WASHINGTON (7/31/12)--The Credit Union National Association (CUNA) and a coalition of partners, including the Banking Industry Technology Secretariat, continue to evaluate a recently introduced U.S. Senate cybersecurity bill, with that legislation set for discussion and a possible vote this week.
The bill, known as the Cybersecurity Act of 2012 (S. 3414), would establish voluntary cybersecurity standards in a bid to improve critical information protections.
CUNA and others are concerned that the voluntary security standards could eventually become mandatory, thus imposing a new burden on financial institutions.
CUNA has repeatedly said that the data security standards followed by credit unions and other financial institutions are strong, and the addition of new potentially duplicative data security standards could create issues for credit unions.
S. 3414 would also establish a National Cybersecurity Council, which would include appointed representatives from the Department of Commerce, Department of Defense, Department of Justice, the intelligence community, and various "sector-specific" federal agencies, as appropriate.
The council, according to a White House release, would "coordinate the identification of voluntary cybersecurity practices for critical cyber infrastructure." The council would also present yearly assessments of the state of the nation's cybersecurity to various congressional committees.
Amendments are expected to be offered once the bill comes up for debate prior to a vote. CUNA has worked with senators on data security amendments, and those may be offered as part of the amendment process.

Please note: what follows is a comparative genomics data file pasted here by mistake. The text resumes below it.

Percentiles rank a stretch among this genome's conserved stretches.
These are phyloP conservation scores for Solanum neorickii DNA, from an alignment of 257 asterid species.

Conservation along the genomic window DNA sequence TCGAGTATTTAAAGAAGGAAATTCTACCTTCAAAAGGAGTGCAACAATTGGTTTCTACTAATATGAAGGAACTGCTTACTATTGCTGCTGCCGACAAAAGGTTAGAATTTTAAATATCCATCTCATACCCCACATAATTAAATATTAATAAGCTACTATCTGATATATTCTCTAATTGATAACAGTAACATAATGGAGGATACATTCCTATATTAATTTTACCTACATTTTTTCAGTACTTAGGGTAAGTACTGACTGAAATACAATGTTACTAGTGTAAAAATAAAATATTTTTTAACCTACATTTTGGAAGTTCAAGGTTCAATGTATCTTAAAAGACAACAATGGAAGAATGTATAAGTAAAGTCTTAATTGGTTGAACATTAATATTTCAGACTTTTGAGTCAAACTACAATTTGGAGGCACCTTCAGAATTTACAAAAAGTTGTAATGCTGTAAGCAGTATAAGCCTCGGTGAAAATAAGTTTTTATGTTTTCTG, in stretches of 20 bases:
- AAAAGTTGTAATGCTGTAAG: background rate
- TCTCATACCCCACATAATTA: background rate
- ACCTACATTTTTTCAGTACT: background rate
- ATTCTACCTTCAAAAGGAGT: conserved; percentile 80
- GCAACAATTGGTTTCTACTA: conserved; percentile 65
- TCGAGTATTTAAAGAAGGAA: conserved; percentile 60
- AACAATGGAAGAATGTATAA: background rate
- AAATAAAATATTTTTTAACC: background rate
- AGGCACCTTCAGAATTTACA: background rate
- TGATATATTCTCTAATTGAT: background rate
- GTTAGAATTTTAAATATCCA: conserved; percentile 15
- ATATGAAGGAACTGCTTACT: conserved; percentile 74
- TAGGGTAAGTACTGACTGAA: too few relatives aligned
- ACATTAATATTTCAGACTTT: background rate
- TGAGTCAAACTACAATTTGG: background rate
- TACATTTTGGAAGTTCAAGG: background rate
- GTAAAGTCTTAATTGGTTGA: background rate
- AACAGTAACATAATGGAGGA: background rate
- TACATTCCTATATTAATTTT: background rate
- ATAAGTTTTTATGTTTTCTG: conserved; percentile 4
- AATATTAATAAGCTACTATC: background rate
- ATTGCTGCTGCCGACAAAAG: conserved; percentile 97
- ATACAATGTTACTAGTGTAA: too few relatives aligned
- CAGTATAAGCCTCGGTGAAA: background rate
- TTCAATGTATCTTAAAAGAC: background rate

Sen. Joe Lieberman (I-Ct.), a sponsor of the bill, noted in a release that the number of cyber-attacks increased 17-fold between 2009 and 2011, and added that many of those attacks targeted critical infrastructure.
"Defense of our most critical networks, largely owned by the private sector, is vital to our national security and economic prosperity," Lieberman said in a joint release with fellow cosponsor Sen. Susan Collins (R-Maine). The senators urged their colleagues to approve the new cybersecurity legislation.
If the Senate passes a cybersecurity bill, that body will have to work out any differences between its bill and a bill approved earlier this year by the U.S. House before new rules can become law.
The Cyber Intelligence Sharing and Protection Act (CISPA), which passed the House this spring, would task an Office of the Director of National Intelligence with developing cyber-threat information sharing guidelines between public- and private-sector organizations.
The bill would also provide privacy protections for consumers by limiting the inclusion of consumer data in shared threat information.